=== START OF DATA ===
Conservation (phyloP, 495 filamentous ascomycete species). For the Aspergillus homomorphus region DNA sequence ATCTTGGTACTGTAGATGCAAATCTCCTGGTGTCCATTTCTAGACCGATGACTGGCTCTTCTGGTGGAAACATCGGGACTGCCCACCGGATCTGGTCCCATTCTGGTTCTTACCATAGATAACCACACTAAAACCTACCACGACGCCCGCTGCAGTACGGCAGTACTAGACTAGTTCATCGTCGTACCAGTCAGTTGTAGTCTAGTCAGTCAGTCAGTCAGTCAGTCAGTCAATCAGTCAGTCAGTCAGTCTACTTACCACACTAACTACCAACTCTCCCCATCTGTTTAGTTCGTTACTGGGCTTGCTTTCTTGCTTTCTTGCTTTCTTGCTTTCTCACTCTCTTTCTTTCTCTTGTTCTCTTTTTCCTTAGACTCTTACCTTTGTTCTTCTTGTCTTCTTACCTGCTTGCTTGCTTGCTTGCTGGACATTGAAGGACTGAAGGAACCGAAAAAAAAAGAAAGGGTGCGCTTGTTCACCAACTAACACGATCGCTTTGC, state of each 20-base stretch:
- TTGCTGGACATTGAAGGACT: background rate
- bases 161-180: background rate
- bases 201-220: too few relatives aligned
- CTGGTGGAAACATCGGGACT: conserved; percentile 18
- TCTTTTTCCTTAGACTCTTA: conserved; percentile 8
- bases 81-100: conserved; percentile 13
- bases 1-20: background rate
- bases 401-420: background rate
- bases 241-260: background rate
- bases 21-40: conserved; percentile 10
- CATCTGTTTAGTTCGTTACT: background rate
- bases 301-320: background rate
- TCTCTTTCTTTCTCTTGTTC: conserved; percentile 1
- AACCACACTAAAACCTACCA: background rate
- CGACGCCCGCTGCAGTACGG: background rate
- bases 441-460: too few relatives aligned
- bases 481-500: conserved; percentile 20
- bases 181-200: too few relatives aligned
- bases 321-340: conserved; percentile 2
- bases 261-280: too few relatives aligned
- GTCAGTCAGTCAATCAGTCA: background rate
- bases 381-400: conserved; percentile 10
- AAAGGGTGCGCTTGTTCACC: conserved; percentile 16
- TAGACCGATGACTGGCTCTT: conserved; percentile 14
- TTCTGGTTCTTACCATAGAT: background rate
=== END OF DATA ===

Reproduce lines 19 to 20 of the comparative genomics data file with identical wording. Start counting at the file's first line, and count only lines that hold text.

- bases 181-200: too few relatives aligned
- bases 321-340: conserved; percentile 2